As it turned out, we were not going to get a touchdown on that drive, and so humbly we went back to our cheer line to continue to rally the students and create excitement in the crowd. Suddenly, the stadium burst into applause as our team managed to get into the end-zone for its first touchdown of the game, and an un-expected one at that. My coach yelled for us to grab the flags, and run the lap of victory while we were still young. We each bolted towards the flags on the ground, and grabbed them quickly as we began to run around the track to the cheers of the stadium. I grabbed my flag and started after the man in front of me, holding my letter A proudly above my head. I was the 5th letter in the group, and so I was the 2nd man to start running the victory lap.
As we ran around the track, the cheers of my classmates rang in my ears in a deafening roar of college spirit. I puffed out my chest and held my head high, and I ran holding onto my flag as the wind whipped against it, trying to pull it from my grasp. I tightened my grip, and continued to run, keeping in line with the man in front of me and watching the faces of the crowd as I ran by them.
Soon I began to notice that many of the faces were not cheering, but laughing. They pointed and laughed and took pictures. The roar of the crowd filled the stadium as we ran along holding our flags, and yet the more people I looked at as I passed, the more I saw laughter and pointing. I began to feel naked in a room full of strangers, and suddenly the need to drop my flag and run away began to grow within me. As we neared completion of our victory lap, I saw my coach running towards us, waving her arms wildly and yelling something. The noise in the stadium was too much, and so we could not make out her words. As she got closer we began to hear parts of what she was saying, and from the tone to her voice, she was not happy. As she ran up to us, she yelled so loudly and gestured so perfectly, there was no doubt as to what she was now saying to us:
“You idiots! Drop the flags, quick! Don’t you morons realize you ran out of order? You spelled it wrong! Goddammit we’re on television right now…everybody is watching this! Drop the flags! You spelled Kansas wrong!”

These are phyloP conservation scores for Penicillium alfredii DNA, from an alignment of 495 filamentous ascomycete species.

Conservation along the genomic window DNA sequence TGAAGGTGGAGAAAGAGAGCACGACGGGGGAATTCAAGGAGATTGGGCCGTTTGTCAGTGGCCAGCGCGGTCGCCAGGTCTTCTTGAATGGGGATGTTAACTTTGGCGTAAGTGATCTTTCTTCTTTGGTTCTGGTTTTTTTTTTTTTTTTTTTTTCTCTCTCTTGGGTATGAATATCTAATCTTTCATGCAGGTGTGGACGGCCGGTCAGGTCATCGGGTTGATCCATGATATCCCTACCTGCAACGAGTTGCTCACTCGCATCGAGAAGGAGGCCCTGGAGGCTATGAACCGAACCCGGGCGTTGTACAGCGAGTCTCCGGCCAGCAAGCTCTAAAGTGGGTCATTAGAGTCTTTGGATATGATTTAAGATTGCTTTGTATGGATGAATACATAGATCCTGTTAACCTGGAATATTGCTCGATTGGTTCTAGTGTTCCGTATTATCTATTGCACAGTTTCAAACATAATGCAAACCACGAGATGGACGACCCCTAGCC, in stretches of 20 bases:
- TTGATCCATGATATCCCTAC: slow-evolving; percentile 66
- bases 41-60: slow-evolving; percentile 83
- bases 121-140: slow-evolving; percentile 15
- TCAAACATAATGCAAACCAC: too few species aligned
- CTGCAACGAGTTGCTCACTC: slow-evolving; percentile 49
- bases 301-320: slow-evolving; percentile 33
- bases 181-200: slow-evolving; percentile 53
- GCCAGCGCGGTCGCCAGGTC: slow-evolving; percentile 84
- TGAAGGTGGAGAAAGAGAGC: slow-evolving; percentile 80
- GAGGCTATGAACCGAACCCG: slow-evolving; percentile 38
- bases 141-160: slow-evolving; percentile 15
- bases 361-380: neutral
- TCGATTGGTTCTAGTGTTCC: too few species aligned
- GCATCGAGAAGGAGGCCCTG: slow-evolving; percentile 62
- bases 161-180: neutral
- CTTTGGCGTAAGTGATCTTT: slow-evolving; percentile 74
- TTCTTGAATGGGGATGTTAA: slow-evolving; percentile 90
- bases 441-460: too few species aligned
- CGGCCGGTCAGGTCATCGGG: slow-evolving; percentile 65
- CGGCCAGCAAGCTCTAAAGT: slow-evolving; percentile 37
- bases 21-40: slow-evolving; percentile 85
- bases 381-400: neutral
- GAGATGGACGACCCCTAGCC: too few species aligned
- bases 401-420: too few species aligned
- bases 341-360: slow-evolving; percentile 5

I slowly looked up at my flag, and felt my stomach turn upside-down inside my belly. I was not holding the letter A, as I should have been. I was holding the letter S. Somehow, the flags for man #5 (me) and man #4 had be switched in the confusion, and we had effectively spelled out the word K-A-N-A-S-S for the entire stadium to see.
KANASS. We had run around the track triumphantly displaying flags that not only spelled our state wrong, but included a profanity at the same time. Everybody in the school who was watching that game saw me holding the wrong flag. Everybody who was watching the game on TV saw me holding the wrong flag. I spelled Kansas wrong, and even though it wasn’t my mistake, the blame fell on me nonetheless. I was “Kanass” for the next 3 years in college. My fraternity never let me live it down, much to their amusement. My mother was at that football game, taking pictures and being proud of her little Kanass idiot. My friends laughed at me, along with the entire stadium that day.
Later on, I heard tell that our little mishap had ended up on ESPN Sportscenter…college bloopers and blunders of the week, or some such thing. I never saw the broadcast, but to this day I look back on the whole thing, and laugh. I was on ESPN, and not many of my friends can say that. The story has become a mini-legend within my social group, and I’m sure one day I will proudly tell my children the story of the time their father was on ESPN for one brief, shining moment. I was KANASS the immortal.
It was just another reason that we were immortal in those days, and why my freshman year at KU was one of the best of my life. I don’t look back on that day with any sense of dread or embarrassment, but of fondness. That day was a great day.
Of course, that was only the first time I was on ESPN’s Sportscenter…but we’ll save that story, for another time.